'Taking Back America' Wasn't Racist Until Liberals Stopped Saying It
As it's grown in influence and power, the Tea Party movement is increasingly being attacked by fearful liberals looking for ways to paint it as racist. One of their favorite lines of late is that the desire to "take the country back" is actually veiled bigotry, even a call to return to institutionalized racism. Considering how many liberals used this phrase during the Bush 43 administration, however, this is yet another case of media liberals throwing stones from a glass house.
"We're talking about the extreme portions of the tea party movement and they're overwhelmingly white. Those are the folks that are saying I want my country back," Washington Post columnist Jonathan Capehart said on today's "Morning Joe". "And it does have that tinge of I want my country back from them." The word racism was never mentioned, but check out the video below the fold. The implication was clear.
No word yet on whether Capehart and every other media personality to parrot this line of attack also think racism animates Howard Dean, Hillary Clinton, Chuck Schumer, James Carville, Paul Begala, Nation editor in chief Katrina vanden Heuvel, and libtalker Thom Hartmann. All have used the phrase "take our country back" or some form of it in electoral rallying cries (see details below the fold).
And that is almost always the context in which the "take our country back" line is used: as an attempt to rally political supporters in the run-up to an election.
But Capehart is not the first to make the accusation of racism. Newsweek approvingly parroted the claim in an April screed headlined "Are Tea Partiers Racist?"
Another WaPo columnist, Richard Cohen, recently decried "all this talk about 'taking back America' (from whom?)."
A Huffington Post columnist claimed that "The idea perpetuated by the Tea Party movement to 'Take back our country!' from [insert non-white male here] is no more than racism in drag."
Even "Mad Men" star Jon Hamm managed to expose the racist "secret agenda" of the Tea Party, represented in "the whole idea we need to take back America."
So we have the standard: saying you want to take the country back is racist, because…well…I'm not really sure why. Let's ask some liberals, shall we? After all, they were particularly fond of the phrase during the Bush administration.
In declaring his run for the presidency, Howard Dean told a crowd in Burlington, Vermont, "You have the power to take our county back!" A little more than half a year later, when Dean was ousted from the Democratic primary, he said the same thing once again. Nine days later, he again said "I'll be doing everything that I can to make sure that John Kerry and John Edwards take this country back."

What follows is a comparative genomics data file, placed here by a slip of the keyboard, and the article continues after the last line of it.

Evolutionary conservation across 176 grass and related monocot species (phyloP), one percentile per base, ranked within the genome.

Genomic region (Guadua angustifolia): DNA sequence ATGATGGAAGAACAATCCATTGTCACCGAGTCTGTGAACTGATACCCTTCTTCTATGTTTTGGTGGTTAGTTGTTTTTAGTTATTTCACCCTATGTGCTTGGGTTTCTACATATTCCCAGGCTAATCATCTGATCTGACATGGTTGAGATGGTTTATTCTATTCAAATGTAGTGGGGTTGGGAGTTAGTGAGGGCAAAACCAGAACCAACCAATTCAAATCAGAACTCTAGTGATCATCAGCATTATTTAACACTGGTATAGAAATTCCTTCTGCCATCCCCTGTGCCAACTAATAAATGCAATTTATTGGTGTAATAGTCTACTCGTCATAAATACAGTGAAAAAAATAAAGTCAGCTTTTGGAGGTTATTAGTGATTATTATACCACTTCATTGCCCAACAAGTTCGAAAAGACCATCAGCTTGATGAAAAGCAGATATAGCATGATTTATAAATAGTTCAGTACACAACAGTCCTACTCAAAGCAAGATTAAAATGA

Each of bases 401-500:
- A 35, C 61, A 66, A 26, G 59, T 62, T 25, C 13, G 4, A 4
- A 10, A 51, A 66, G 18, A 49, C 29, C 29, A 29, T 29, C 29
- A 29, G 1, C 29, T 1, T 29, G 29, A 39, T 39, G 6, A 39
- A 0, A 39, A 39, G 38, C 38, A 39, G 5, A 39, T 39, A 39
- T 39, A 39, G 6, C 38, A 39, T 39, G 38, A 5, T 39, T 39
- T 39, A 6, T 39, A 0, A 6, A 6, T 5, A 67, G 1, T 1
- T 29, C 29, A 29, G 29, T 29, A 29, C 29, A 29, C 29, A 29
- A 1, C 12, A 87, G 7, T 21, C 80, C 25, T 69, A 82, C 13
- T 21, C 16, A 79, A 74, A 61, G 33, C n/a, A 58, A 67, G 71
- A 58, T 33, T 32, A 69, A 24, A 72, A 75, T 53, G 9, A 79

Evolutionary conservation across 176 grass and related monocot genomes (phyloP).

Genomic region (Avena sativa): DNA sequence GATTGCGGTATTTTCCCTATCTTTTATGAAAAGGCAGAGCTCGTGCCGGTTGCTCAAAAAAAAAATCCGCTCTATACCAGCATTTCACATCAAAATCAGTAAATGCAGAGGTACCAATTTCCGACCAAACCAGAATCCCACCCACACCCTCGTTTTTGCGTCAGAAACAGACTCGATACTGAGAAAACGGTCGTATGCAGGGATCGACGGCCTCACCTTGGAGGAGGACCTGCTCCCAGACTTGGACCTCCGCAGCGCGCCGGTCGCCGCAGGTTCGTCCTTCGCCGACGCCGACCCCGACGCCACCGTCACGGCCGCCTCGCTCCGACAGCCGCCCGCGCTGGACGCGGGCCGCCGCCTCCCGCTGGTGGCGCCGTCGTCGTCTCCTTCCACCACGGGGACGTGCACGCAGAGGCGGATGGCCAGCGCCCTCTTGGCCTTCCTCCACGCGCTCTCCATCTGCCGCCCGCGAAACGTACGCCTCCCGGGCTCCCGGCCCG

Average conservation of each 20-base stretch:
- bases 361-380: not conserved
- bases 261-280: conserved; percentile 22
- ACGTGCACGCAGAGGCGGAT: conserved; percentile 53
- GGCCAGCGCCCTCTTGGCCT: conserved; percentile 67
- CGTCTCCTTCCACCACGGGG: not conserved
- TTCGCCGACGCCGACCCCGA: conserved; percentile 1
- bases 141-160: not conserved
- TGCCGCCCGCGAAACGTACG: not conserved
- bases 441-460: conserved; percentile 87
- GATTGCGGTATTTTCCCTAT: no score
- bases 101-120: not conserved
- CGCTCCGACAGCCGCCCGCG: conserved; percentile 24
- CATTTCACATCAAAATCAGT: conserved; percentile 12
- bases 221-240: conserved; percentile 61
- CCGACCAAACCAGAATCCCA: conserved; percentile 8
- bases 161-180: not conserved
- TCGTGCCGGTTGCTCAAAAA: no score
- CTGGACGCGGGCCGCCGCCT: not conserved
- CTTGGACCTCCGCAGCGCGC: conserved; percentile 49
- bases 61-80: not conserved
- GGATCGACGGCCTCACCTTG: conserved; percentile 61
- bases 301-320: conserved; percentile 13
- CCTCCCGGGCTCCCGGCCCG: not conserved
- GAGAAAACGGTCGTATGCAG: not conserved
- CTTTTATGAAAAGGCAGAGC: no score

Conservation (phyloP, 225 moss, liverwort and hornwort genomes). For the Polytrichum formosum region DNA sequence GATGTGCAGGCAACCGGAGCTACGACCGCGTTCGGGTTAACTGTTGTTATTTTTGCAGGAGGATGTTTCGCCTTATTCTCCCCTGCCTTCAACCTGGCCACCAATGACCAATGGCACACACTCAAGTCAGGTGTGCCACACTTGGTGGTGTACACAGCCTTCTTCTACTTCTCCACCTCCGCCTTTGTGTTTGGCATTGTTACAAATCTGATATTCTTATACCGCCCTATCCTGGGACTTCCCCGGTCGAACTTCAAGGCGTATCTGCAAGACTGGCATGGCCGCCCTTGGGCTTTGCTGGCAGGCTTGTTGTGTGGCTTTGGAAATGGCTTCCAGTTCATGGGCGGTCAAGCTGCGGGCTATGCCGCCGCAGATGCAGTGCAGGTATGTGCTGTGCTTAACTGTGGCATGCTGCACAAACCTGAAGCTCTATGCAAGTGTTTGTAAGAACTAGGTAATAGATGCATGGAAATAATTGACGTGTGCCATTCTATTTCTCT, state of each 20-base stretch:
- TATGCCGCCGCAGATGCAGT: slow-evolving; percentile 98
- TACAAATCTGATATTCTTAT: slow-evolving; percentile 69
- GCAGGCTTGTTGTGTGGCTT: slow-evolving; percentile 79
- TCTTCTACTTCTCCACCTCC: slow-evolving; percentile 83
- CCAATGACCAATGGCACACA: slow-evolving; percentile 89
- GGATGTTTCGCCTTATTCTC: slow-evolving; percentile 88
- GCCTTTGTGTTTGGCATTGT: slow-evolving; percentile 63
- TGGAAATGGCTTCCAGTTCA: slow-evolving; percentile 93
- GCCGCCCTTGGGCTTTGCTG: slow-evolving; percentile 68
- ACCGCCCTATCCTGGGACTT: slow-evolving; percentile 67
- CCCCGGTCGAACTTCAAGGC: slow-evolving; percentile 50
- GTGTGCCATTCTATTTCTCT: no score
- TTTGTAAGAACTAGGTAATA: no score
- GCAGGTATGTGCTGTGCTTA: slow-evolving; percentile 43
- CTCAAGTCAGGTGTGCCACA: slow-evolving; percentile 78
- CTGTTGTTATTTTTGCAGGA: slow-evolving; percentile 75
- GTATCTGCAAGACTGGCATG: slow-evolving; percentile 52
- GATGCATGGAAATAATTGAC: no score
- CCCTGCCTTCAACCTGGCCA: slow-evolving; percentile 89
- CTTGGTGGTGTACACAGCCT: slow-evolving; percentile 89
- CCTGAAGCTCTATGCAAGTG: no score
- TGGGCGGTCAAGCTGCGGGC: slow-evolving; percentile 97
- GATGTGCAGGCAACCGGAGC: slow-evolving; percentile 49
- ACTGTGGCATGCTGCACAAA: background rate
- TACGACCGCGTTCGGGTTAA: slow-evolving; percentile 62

In fact, Howard Dean was such a fan of the phrase, he even wrote two books incorporating it into their titles: "You Have the Power: How to Take Back Our Country and Restore Democracy in America" and "Winning Back America". From whom? He doesn't say. But clearly he's a racist.
As is Hillary Clinton. In a stunning show of racial bigotry, Clinton opened her 2008 run for president by declaring the she would "take our country back."
Chuck Schumer: also a racist. After the 2006 midterms, he stated: "We really care about taking our country back… So far, sooo good."
Prominent Democratic strategists James Carville and Paul Begala are also racists. They coauthored a book in the run-up to the last presidential election titled "Take It Back: A Battle Plan for Democratic Victory."
And how about the racist Katrina vanden Hevuel, editor of the far-left, near-bankrupt magazine The Nation. She's also a racist for penning a book titled "Taking Back America".
Liberal talk show host Thom Hartmann also cannot restrain his racist views. The title of his book, "We the People: A Call to Take Back America" is clearly rooted in bigotry.
So why are the same liberal commentators bloviating about Tea Party racism not also condemning the racists in their own ranks? For one of two reasons: dishonesty, or bias. Either they are simply grabbing at straws in an attempt to smear an entire political movement, or the "take our country back" meme confirms their already-held biases about the movement.
Liberals already believe that the Tea Party is a racist movement - or at least that contains prominent racist elements. So the "take our country back" line fits perfect with a view of the movement that already suspects it is a fan of racial discrimination. Liberals, on the other hand, are not racists, the argument goes, so their use of the term doesn't demonstrate racism.
And so we arrive at the circular, nonsensical nature of the argument: since the Tea Party is racist, their insistence that they "take the country back" is really a call for a return to institutionalized racism. But how do you know they are racist? Because they want to "take the country back." But liberals have said they want to take the country back, why isn't that also indicative of racism? Because liberals aren't racists.
It makes no sense.
But then media liberals rarely mind their massive glass houses while they toss stones at the Tea Party. Remember the aforementioned examples the next time a reporter cries foul at Tea Party calls to take the country back.